Early Retirement Resources 10/30/2023
This month we start with an article that provides a framework for thinking about optimizing retirement income. Then we’ll explore timely strategies that can be applied to this framework.
I explore last year’s hot investment topic, I Bonds, to see if they still have relevancy for investors today. Then we’ll switch our attention to a timeless topic, spending volatility in retirement, which tends to get too little attention.
Resources explore the ideas of derisking your retirement and the difference between complexity and diversification.
These resources can drastically impact your finances. I encourage you to read to the end for an idea that can impact the legacy you leave for future generations.
BlackRock recently published a white paper titled How to optimize retirement income. This is a relatively short and easy to read paper that applies the work of some of the top retirement researchers, so it is worth your time.
My objection to this strategy in real world applications is the reliance on annuities. Annuities can be extremely complex and unnecessarily expensive. Even the “good” annuities are challenging to navigate and are not without risk, most notably inflation risk.
This brings me to the next article. It provides an alternative approach to using annuities as a compliment to Social Security to create an income floor. This particular strategy didn’t make sense a few years ago, but is particularly attractive in today’s interest rate environment.
John Rekenthaler writes High TIPS Yields Are a Retiree’s Best Friend.
TIPS are a hot topic generally in personal finance circles these days. For those of you still in accumulation mode Allan Roth says TIPs aren’t just for retirees, writing Beat Inflation Handily, and Risk Free.
The strategies in each of the above articles involve purchasing an individual TIPS or multiple individual TIPS to build a ladder. This adds a layer of complexity. Roth lays out A Case for BlackRock’s New Defined Maturity TIPS ETFs that can make implementing these strategies easier. Note that they are not a perfect solution. As of now, they are only offered for issues maturing in each of the next 10 years.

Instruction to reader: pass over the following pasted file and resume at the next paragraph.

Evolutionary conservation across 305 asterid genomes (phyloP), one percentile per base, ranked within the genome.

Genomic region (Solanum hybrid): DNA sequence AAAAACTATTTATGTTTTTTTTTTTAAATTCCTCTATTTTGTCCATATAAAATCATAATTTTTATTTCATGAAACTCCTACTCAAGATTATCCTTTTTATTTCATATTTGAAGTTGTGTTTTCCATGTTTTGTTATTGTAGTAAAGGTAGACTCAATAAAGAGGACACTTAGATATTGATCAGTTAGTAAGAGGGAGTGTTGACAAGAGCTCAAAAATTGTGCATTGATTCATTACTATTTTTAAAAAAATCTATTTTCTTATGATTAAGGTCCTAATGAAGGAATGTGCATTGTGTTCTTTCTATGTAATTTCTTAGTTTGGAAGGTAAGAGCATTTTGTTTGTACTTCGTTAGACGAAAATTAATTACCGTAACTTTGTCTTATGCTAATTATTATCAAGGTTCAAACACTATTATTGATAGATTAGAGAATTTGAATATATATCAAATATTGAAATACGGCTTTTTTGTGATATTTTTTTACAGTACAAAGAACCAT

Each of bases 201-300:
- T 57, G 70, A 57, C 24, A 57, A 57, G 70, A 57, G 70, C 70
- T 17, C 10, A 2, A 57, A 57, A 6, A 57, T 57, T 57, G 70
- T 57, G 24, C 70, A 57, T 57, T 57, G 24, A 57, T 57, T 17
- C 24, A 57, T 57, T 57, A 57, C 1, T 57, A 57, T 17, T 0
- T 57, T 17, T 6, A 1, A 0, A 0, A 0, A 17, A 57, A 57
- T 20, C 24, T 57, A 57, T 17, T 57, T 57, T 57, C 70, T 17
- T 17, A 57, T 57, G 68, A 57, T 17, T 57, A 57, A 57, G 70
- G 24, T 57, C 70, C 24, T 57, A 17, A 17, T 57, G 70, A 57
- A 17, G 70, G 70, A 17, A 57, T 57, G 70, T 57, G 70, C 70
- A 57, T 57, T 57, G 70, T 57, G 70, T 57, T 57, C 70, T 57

Cooling on I Bonds?
At this time last year, I Bonds were drawing similar attention to that currently being given to TIPS, even though they had a fixed rate of 0% for 30 years. This week we will know what the fixed rate will be for newly issued I Bonds for the next six months. David Enna projects that the fixed rate will likely be between 1.1 and 1.4%.
Few people are excited about I Bonds now. TIPS have a fixed rate about a full percent higher. However, I will be watching and am considering buying my allotment for 2023 as a place to hold cash that I won’t need for a least a year.
There is still something attractive about a safe investment for cash with no defined use-by date with no interest rate risk, a guaranteed positive real return, and tax deferral. And as we learned last year when people would have loved to own more I Bonds, you are limited in how much you can buy in a given year.
Sudipto Banerjee encourages Planning for Spending Volatility in Retirement. His report shows retirement spending is choppy as opposed to most modeling which considers constant spending adjusted for inflation. He also reports that housing is the primary source of this spending volatility.
Jonathan Clements got very personal writing Growing Pains. Despite being one of the most thoughtful writers on personal finance he shared having to endure multiple spending shocks including issues related to an unplanned home sale and unexpectedly remodeling a new one which is consistent with the report above. He also has had to weather a divorce, a failed business, and multiple bear markets.